- The Washington Times - Wednesday, September 17, 2003

Q: If I have purchased a property (my primary residence) in 2002

and want to sell in 2003, will I have to pay capital gains? I would roll any profit into a new primary residence.

I have heard mixed reports on the two-year, live-in rule. One said you must live at the property for at least two years to avoid capital gain. The other said you can purchase and sell three properties in five years, as long as you don’t exceed a gain of a certain amount. Can you please clarify?

A: Both are kind of right. You must live in a property for two years (combined) out of five years. For instance, if you bought in July 1998, moved out and rented the property in July 1999 (one full year), then you moved back in November 2002 — you must now live in the house at least till November 2003 (second full year) to qualify for the two-year limitation.

Now — on the money side — you are allowed to exempt $250,000 from the gain on your home if you’re a single person or $500,000 if you’re married. This is after you subtract your basis. In essence, you would have to make a whole boatload of money off the house before you would owe taxes.

For instance: Let’s say you bought a house for $150,000 in 1998 and it appreciated up to $400,000 by the time you want to sell and you’re single. To determine your capital gains liability, you would first subtract $150,000 (which was your basis) from the $400,000 — you now have $250,000 left over. Voila, no taxes owed.

If you sold it for $425,000 — then you would have $275,000 in gain and would owe capital gains taxes on the $25,000 that is over the $250,000 exempt amount.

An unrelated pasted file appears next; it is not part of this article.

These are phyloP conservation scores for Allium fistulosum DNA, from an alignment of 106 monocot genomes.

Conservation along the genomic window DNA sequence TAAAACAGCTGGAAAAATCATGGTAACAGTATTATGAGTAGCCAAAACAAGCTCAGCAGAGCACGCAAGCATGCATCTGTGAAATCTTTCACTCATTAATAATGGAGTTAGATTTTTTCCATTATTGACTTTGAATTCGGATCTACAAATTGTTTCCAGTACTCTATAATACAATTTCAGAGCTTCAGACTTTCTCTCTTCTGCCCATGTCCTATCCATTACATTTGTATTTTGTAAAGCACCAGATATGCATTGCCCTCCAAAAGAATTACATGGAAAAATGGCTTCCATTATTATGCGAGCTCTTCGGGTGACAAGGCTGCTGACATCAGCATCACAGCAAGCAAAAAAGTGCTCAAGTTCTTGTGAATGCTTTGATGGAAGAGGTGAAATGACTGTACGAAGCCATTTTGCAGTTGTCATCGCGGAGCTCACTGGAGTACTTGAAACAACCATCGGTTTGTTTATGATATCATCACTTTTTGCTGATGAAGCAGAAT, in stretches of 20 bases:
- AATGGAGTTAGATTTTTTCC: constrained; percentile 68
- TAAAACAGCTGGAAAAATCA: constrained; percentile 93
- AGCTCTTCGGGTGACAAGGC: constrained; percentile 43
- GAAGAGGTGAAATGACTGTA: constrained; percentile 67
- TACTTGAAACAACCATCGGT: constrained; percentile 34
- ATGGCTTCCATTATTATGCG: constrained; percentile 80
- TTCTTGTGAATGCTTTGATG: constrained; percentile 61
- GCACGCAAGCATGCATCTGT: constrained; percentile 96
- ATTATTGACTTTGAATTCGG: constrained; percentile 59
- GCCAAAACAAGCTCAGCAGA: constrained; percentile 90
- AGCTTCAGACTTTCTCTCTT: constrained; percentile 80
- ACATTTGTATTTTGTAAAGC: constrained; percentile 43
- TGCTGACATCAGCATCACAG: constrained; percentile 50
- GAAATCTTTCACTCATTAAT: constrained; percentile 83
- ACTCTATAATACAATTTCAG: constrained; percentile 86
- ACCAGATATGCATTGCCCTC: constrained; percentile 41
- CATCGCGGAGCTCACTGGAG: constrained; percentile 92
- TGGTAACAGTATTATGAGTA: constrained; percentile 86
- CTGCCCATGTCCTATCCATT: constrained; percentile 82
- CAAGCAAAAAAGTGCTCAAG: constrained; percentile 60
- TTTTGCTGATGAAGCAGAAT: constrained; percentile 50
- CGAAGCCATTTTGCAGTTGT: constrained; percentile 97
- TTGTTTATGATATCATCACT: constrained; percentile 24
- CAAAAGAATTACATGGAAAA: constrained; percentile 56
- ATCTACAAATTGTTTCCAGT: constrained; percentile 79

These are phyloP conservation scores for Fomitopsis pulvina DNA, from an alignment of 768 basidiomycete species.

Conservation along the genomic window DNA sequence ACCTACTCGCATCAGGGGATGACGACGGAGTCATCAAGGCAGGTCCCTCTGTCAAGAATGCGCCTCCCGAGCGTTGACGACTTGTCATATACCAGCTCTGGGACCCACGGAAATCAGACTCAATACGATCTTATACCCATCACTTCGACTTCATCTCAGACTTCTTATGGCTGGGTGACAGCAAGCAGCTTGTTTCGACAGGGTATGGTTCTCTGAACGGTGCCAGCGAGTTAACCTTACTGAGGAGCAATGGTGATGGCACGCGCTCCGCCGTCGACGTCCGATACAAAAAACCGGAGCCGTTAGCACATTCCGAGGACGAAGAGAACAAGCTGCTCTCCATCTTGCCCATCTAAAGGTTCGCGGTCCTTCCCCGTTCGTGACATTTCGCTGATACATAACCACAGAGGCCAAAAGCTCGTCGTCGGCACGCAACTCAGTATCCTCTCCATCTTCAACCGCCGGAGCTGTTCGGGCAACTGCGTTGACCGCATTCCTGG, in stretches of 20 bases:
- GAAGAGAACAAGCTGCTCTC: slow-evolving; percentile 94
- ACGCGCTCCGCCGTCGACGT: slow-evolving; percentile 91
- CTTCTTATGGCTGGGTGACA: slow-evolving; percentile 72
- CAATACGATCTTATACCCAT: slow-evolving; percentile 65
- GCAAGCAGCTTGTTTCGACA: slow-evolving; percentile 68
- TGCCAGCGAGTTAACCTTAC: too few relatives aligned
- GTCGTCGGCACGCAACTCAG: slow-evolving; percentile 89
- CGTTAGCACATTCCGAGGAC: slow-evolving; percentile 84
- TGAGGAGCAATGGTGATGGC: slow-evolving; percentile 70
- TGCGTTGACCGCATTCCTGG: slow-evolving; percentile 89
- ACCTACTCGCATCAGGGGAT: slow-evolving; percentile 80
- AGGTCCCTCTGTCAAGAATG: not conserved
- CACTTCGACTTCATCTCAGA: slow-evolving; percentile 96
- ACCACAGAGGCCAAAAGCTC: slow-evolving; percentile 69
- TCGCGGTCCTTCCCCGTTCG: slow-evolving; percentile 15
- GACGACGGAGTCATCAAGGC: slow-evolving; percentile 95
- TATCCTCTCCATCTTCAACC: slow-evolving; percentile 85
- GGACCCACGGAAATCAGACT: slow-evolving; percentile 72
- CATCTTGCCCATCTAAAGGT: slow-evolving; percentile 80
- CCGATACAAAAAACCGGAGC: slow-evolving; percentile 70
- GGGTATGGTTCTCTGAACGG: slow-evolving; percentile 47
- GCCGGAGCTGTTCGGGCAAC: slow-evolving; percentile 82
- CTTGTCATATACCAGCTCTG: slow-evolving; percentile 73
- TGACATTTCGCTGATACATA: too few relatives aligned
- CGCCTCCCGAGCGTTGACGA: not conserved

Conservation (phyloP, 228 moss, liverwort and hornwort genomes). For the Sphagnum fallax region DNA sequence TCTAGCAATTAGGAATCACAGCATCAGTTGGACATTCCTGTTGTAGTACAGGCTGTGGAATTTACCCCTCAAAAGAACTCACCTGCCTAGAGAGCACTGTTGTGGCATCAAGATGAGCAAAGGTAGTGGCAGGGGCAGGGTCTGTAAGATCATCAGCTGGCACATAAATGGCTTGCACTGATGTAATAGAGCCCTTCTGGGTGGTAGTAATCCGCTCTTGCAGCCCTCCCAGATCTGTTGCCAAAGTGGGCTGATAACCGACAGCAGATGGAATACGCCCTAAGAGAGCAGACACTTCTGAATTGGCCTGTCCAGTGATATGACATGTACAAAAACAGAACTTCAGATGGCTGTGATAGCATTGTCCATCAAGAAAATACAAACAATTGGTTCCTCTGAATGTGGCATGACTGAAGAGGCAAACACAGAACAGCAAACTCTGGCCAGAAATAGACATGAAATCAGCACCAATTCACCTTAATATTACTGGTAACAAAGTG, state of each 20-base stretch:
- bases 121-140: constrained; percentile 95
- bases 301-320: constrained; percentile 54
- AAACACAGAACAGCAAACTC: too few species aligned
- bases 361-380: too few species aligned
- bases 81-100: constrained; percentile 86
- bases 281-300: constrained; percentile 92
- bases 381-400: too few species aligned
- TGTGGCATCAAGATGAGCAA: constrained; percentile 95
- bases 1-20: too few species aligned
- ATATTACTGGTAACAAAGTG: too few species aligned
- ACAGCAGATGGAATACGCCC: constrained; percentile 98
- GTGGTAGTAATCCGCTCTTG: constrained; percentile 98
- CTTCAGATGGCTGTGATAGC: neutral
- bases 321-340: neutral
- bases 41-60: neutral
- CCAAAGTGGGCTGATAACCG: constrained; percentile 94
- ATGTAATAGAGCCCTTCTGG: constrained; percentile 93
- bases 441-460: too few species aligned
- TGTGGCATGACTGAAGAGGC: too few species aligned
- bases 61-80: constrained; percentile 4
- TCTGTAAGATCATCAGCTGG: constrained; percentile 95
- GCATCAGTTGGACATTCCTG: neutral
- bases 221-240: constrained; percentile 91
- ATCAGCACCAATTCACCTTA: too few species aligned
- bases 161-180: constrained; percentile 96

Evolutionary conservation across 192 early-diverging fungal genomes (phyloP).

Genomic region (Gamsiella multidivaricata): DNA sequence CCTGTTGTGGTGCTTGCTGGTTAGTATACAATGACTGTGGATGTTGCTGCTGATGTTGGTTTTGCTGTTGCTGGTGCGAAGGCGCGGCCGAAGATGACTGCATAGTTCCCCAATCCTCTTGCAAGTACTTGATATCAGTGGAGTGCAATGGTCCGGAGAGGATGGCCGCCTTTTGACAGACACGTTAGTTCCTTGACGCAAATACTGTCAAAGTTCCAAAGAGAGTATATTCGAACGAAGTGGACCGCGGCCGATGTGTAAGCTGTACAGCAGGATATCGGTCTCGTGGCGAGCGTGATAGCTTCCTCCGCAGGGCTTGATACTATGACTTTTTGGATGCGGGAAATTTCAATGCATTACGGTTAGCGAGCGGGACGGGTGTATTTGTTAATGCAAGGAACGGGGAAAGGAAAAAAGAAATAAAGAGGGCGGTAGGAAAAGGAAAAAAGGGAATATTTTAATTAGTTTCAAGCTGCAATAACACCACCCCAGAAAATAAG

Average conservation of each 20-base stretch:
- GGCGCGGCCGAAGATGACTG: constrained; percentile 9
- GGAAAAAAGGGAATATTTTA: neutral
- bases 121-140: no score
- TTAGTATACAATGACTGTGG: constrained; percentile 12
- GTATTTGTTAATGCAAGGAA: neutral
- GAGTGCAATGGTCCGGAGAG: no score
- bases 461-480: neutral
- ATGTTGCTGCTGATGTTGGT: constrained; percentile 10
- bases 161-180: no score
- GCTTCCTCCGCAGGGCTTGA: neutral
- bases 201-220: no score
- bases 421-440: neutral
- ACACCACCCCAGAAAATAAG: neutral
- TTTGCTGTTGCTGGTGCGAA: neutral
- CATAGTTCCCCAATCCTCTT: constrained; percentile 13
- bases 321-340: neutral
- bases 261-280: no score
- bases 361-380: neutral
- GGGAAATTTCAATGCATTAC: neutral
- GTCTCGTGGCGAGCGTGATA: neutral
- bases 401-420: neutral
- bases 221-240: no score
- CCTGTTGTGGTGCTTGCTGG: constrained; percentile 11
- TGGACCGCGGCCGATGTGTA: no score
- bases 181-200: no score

Now, this is the simple look at calculating capital gains. You also get to increase your basis for other qualified expenses, which are too numerous to list here.

All the above is allowed if you have lived in the house two years out of the last five. It sounds like in your situation, you need another year to claim the exemption or you will, indeed, owe capital gains.

Visit www.irs.gov and search for Capital Gains for more information.

Q: I own a house in Washington that has been vacant since July 1. The current management company has disappointed me by its lack of aggressiveness and laissez-faire attitude. Moreover, bills submitted to them for work reportedly done prior to showing seem really excessive.

Since I’ve used them for several years, the agreement now is month-to-month. When is the most opportune time to search for another management company?

A: Any time you’re not getting the service you want from the property manager is an opportune time to search for another management company.

My first concern is why your property has been vacant for more than two months during the peak renting season. There are a couple of reasons why a house will remain vacant for that period of time — either the house is in horrible condition compared to the competition or you’re priced too high.

On your question about invoices: Ask for an audit of expenses. You will want all the invoices from vendors, fees charged by the property manager for services rendered. You obviously have a right to this information.

If you want to know if the management company has been taking you for a ride on the fix-up invoices, price the fix-up tasks with a few vendors to see if the cost is within reason.

M. Anthony Carr has written about real estate for more than 15 years. Contact him by e-mail ([email protected])

Sign up for Daily Newsletters

Manage Newsletters

Copyright © 2020 The Washington Times, LLC. Click here for reprint permission.

Please read our comment policy before commenting.


Click to Read More and View Comments

Click to Hide